Authors: Jay Shaw
Dragonus Chronicles I
Copyright © 2016 by Jay Shaw.
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Publisher’s Note: This is a work of fiction. Names, characters, places, and incidents are a product of the author’s imagination. Locales and public names are sometimes used for atmospheric purposes. Any resemblance to actual people, living or dead, or to businesses, companies, events, institutions, or locales is completely coincidental.
Cover design by: Jay Aheer at Simply Defined Art:
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Jay Shaw/The Space Colonel’s Woman -- 1st ed.
I am woman, hear me roar
– HELEN REDDY
The interior reeked of stale alcohol, cooking fat, unwashed bodies, and a haze of Bathurian tobacco smoke infiltrated every shadowy alcove. Regardless of these detractors, or perhaps because of them, the
was crammed with a mismatched assortment from Dragonus’ underbelly. The kind of lowlifes you wouldn’t want to meet in daylight, much less a dive like this one.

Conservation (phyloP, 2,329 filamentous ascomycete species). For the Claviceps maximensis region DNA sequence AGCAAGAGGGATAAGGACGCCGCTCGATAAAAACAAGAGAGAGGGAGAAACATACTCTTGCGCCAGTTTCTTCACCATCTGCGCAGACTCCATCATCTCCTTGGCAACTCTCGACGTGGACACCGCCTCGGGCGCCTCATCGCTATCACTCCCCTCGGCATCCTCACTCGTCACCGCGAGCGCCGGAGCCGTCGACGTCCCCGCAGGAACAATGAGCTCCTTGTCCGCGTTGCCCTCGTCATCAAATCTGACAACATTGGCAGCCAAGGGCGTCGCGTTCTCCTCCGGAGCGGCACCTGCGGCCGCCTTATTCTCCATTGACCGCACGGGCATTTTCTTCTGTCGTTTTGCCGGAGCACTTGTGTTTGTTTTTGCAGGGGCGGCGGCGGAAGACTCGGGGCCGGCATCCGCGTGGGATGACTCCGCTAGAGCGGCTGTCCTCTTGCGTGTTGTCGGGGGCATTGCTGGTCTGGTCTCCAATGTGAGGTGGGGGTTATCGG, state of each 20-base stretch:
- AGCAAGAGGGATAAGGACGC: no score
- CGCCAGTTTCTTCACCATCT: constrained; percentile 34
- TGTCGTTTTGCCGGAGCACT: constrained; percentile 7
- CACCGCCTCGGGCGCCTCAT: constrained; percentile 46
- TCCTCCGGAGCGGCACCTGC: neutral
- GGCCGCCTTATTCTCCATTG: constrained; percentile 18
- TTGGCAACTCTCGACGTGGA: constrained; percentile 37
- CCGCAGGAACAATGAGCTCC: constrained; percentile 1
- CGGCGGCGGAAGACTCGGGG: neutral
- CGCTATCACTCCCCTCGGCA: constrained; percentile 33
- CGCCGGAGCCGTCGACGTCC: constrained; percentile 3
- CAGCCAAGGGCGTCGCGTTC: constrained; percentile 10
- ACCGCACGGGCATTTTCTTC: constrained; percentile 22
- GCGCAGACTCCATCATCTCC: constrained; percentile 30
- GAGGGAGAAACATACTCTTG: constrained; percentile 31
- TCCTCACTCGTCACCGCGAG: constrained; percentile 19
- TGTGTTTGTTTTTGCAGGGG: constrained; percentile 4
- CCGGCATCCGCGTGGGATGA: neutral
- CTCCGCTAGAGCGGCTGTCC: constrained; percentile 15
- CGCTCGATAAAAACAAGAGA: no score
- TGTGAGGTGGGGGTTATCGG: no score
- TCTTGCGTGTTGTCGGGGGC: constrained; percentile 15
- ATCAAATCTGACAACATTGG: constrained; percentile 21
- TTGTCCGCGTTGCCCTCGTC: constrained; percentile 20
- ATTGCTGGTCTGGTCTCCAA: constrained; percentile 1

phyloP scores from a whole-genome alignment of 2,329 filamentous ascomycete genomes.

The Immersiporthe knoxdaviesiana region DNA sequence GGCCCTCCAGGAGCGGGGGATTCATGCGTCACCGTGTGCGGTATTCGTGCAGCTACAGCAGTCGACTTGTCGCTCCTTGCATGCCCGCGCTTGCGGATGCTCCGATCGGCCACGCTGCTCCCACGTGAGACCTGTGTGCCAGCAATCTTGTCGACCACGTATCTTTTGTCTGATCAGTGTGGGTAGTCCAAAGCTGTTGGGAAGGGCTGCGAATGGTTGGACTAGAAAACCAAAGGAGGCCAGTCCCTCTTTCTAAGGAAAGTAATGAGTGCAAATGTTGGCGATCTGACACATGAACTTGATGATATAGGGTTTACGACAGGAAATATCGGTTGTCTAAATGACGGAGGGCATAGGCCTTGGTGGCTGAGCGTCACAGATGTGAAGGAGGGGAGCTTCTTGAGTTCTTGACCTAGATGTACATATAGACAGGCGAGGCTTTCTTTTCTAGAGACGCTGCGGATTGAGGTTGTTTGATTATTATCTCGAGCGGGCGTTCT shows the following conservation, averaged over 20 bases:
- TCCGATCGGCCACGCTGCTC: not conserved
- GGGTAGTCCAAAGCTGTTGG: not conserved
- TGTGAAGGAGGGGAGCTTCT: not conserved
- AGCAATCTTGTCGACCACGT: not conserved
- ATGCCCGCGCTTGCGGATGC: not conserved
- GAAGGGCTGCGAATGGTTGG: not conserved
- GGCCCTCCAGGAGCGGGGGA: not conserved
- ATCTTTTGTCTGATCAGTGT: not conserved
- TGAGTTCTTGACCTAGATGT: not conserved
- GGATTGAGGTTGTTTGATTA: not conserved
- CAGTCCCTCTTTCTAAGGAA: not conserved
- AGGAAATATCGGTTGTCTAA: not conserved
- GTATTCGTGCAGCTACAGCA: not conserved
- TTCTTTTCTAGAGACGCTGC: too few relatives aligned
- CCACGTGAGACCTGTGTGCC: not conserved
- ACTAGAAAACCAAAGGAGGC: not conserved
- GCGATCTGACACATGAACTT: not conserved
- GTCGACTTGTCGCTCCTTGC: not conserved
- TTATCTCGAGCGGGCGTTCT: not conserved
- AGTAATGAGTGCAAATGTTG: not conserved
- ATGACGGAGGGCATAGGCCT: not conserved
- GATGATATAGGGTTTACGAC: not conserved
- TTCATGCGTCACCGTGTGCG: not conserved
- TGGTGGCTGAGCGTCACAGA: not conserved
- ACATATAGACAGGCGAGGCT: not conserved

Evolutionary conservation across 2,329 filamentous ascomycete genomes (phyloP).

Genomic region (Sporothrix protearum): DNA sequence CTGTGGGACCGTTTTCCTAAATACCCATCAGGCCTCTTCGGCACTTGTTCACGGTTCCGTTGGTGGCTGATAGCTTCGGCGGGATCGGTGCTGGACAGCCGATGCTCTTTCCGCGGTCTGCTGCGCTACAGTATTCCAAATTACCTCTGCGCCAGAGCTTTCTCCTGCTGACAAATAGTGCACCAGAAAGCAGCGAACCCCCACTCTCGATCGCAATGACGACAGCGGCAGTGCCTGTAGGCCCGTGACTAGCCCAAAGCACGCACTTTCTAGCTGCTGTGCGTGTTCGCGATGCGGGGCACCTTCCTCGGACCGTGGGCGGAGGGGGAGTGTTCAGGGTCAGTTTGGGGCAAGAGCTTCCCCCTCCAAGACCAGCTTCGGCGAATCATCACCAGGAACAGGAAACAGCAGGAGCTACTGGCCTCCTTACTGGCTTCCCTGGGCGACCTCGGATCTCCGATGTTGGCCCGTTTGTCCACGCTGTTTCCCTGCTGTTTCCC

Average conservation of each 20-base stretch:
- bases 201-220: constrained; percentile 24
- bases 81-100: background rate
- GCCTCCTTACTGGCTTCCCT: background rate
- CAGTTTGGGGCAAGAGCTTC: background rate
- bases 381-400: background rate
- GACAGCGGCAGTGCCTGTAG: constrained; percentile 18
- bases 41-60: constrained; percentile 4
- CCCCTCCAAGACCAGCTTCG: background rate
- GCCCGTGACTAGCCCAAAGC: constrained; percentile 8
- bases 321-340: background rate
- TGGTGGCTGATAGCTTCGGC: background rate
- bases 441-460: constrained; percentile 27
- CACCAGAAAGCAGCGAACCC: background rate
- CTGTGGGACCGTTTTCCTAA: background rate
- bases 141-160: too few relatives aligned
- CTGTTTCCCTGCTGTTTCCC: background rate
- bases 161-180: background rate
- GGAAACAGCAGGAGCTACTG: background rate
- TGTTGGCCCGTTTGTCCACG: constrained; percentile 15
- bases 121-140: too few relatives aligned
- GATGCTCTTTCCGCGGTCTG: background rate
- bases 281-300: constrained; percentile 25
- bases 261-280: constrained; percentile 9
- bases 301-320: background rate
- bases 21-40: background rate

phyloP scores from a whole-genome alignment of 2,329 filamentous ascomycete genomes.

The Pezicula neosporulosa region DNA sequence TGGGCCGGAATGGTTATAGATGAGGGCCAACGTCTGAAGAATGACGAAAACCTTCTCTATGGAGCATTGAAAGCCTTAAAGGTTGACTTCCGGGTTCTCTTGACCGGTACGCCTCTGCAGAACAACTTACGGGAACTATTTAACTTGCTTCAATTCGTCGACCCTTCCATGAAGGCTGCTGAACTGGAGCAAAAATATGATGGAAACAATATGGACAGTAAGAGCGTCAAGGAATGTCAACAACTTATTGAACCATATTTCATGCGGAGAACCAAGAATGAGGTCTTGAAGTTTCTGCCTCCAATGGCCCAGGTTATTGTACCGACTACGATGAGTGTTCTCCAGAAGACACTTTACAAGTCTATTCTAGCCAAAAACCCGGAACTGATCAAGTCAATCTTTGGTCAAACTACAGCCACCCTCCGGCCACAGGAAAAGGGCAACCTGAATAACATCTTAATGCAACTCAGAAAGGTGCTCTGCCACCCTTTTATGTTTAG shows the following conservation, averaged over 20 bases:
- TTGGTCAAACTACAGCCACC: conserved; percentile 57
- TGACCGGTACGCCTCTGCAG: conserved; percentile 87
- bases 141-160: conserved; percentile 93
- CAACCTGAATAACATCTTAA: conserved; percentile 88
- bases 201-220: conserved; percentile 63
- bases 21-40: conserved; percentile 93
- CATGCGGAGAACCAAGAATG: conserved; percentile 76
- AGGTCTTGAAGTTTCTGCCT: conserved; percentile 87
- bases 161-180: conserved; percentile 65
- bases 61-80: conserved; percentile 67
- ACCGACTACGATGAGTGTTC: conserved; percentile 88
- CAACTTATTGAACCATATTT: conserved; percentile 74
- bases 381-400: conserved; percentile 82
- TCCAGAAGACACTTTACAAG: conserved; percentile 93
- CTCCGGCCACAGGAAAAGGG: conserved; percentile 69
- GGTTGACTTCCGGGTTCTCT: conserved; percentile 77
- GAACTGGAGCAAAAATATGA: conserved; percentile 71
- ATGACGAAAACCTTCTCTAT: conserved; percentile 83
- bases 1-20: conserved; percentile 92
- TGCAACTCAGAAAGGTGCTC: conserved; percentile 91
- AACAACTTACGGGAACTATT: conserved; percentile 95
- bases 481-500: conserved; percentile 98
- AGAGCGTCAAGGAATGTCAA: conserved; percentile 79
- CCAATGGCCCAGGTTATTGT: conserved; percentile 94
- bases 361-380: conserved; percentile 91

Daniel Harwood knew what he had to sell would make his fortune; a nest egg he could live in comfort on, for the rest of his days. The right information would always be a precious and expensive commodity. And Daniel had paid plenty to learn the location of this particular buyer.
Despite the ambiguousness of his black clothing, Daniel felt eyes trailing him as he sauntered toward a table in the back. They were waiting for him, the buyer and his henchmen. Daniel’s gut knotted; his bowels churning as he projected an outward appearance of cocky strength, the opposite of his natural persona. He slid into the seat that afforded him the best view of the whole tavern, and a clear run to the door.
The clamor of raised voices, scraping chairs, and crashing dishes was muted here; the click of his blaster arming loud and ominous. Daniel kept his hand on the weapon where it lay strapped to his thigh, and looked into the startling green eyes of the good-looking human. He looked frail between the two Arcadians; his sallow complexion clashing with their mottled terracotta skin and grotesque musculature.
“Did you bring it?” The sleeves of his impeccable white suit wrinkled at the elbow, revealing a heavy gold chain bracelet as he extended a hand.
“Did you?” Daniel shot back, his fake bravado wavering now they’d come to it.
There was a pause during which Daniel distinctly felt his life draining away. With a nod from the human, one of the henchmen lifted a black briefcase; silver rivets scraping a groove along the already scarred table top. Fat ochre fingers flicked the locks and spun the case to face Daniel.